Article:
Intel have confirmed that their first discrete Xe GPU is still on track to release before the end of 2020. Code-named DG1, the graphics card is currently in production and will begin shipping before the end of the year, just in time for an almighty showdown between the upcoming Nvidia Ampere cards and the next-generation of Big Navi GPUs.
Information around the DG1's exact specs are still thin on the ground at the moment, but Intel have revealed a few more details about its Xe-LP micro architecture at their Architecture Day 2020 conference today. Xe-LP (standing for low power) is one of two Xe-based architectures being readied by Intel, and it's set to be their most efficient architecture for PC and laptops yet.
Xe-LP GPUs will contain up to 96 EUs, or execution units, according to Intel (which is their version of Nvidia's CUDA cores and AMD's Stream Processors), and will support a number of DirectX 12 features such as asynchronous compute (which allows it to perform graphics and compute workloads simultaneously), sampler feedback (which allows games to load into memory only the bits it needs for a particular scene) and view instancing (which is all to do with running shaders and rendering).
It will also support Intel's new Intel Graphics Command Centre software, which will introduce features such as instant game tuning, video capture, streaming and adaptive image sharpening for improved performance, the latter of which will also supported by AMD's Big Navi cards and their second gen RDNA architecture and Nvidia's RTX GPUs.
The second Xe architecture they revealed today was Xe-HP (standing for high power). The first Xe-HP chip "has been powered on and [is] back from the labs", according to Intel, but it won't be available until next year. Still, the key thing about Xe-HP is that it's going to scalable, providing "data centre-class, rack-level media performance" in a range of different form factors and variants.
One such variant is the Xe-HPG, which is Intel's gaming optimised micro architecture. This is likely to be where Intel's proper Nvidia and AMD gaming GPU competitors will originate from, as Intel says Xe-HPG will combine the performance per watt building blocks from their Xe-LP microarchitecture with the scale of Xe-HP to create a range of gaming-focused configurations.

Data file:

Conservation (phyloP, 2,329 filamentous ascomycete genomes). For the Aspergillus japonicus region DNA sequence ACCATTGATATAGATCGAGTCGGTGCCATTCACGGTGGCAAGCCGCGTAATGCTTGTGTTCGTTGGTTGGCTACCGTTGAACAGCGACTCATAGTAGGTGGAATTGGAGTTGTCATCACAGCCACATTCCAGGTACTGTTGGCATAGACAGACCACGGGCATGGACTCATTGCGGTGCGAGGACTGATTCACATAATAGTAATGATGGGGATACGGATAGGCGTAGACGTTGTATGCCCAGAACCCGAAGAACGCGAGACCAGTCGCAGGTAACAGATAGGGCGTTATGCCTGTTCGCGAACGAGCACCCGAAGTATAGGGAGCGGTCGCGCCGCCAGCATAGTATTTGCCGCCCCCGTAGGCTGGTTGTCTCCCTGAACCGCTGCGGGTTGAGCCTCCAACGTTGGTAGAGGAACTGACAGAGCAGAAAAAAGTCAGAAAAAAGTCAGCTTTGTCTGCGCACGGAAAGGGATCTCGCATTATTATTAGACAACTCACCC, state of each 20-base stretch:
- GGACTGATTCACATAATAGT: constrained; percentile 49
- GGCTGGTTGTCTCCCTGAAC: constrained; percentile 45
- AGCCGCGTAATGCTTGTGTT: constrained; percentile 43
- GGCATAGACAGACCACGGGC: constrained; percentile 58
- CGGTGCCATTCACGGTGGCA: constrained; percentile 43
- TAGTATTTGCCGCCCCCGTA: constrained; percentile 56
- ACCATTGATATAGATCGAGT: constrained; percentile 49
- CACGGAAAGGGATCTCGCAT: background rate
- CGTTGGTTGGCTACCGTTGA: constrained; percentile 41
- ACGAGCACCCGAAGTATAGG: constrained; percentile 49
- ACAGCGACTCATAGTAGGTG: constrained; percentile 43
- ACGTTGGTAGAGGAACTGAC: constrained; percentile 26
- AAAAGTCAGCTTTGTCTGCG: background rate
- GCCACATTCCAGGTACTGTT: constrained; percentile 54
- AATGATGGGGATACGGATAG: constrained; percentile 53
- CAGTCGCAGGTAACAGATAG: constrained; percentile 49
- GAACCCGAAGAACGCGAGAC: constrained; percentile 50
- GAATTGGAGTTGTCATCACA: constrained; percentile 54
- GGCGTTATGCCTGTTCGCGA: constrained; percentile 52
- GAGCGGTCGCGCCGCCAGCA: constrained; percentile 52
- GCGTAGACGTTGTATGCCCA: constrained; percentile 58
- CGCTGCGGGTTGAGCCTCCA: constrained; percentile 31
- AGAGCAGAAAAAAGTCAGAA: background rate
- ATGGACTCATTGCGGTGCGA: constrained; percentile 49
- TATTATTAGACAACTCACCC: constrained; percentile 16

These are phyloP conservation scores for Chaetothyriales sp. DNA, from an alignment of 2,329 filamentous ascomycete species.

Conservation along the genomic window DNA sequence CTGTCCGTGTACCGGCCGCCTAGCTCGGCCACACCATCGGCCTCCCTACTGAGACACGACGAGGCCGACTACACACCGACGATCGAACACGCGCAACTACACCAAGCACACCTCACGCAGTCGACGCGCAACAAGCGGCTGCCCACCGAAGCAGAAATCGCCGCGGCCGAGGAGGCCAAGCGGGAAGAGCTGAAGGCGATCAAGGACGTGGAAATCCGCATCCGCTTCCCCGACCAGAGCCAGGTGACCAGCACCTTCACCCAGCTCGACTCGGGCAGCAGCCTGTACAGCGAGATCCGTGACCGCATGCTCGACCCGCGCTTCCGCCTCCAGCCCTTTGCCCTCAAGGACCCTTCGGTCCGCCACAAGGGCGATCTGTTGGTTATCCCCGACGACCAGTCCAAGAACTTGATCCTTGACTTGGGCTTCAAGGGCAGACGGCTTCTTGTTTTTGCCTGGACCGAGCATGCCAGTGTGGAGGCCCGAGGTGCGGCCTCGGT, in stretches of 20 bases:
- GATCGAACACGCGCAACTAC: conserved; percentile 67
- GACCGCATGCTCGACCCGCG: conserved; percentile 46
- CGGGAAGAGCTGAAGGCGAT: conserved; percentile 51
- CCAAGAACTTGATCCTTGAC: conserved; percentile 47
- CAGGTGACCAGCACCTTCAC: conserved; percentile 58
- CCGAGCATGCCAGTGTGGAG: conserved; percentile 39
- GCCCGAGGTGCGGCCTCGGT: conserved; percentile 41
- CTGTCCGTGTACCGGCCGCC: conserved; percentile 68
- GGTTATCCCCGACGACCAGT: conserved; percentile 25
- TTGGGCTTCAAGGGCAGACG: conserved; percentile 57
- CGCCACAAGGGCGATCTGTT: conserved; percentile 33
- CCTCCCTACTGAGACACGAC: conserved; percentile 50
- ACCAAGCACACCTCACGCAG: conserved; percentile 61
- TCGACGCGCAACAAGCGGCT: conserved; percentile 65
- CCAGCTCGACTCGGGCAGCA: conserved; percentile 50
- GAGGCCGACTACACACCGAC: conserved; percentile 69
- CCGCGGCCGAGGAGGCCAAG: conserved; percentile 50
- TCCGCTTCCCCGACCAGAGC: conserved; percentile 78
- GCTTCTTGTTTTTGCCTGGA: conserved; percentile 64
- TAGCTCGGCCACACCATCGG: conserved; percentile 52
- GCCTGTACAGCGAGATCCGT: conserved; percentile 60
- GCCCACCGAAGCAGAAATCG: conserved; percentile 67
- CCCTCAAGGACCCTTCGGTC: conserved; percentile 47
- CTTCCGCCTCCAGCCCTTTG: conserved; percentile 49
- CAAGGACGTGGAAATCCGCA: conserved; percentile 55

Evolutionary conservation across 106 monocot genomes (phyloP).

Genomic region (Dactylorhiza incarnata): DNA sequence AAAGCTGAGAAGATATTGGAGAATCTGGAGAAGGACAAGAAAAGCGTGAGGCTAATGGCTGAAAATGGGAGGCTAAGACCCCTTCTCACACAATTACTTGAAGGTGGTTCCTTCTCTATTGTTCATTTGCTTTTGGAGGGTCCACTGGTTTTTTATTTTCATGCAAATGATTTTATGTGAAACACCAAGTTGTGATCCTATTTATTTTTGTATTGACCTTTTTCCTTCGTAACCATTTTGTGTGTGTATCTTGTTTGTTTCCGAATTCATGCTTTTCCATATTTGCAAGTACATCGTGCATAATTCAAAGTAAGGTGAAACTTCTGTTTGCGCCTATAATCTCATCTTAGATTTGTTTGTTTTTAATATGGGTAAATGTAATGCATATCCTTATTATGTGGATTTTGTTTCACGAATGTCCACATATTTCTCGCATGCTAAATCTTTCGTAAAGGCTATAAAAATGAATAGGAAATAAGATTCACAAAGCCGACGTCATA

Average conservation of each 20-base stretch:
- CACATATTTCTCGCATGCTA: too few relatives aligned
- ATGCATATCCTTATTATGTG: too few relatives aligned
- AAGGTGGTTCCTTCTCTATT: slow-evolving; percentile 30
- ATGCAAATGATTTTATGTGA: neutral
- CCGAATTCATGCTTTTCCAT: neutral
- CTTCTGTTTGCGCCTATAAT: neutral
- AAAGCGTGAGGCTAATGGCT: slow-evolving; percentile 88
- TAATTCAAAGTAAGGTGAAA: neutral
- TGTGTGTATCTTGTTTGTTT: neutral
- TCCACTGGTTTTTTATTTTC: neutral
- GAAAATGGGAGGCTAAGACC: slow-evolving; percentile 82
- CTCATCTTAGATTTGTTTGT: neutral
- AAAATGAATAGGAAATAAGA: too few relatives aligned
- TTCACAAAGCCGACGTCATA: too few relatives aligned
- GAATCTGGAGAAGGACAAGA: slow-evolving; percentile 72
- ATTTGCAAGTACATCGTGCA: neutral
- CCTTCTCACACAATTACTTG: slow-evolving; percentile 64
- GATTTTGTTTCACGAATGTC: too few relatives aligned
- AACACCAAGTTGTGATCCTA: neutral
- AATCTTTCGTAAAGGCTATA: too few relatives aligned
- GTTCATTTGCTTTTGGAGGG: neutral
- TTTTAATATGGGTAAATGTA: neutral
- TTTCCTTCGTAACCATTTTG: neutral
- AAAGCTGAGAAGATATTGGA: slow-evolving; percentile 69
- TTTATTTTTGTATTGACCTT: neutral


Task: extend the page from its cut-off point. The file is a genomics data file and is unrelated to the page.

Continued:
Intel also confirmed that Xe-HPG will also have GDDR6 memory and accelerated ray tracing support, and that their first Xe-HPG GPUs are expected to start shipping sometime in 2021.
As a result, it will probably still be some time before we see the epic Intel vs Nvidia vs AMD showdown we've been waiting for, but I'm still very intrigued by what Intel's DG1 Xe card is going to be capable of. When they first showed it off one of their mobile Xe chips at CES earlier this year, it was able to play Destiny 2 at a steady frame rate on a reasonably thin-looking laptop. Intel also said at the time that their Xe mobile GPUs will be able to double the graphics performance of their integrated Core graphics chips, too, which could signal the end of big expensive gaming laptops - and if that's what their mobile versions are going to be offering, then I can't wait to see what their Xe-LP GPUs are going to do to the budget end of the current graphics card spectrum.
Alas, we still don't know exactly when Intel's Xe DG1 GPU will arrive before the end of the year, but it's definitely one to watch.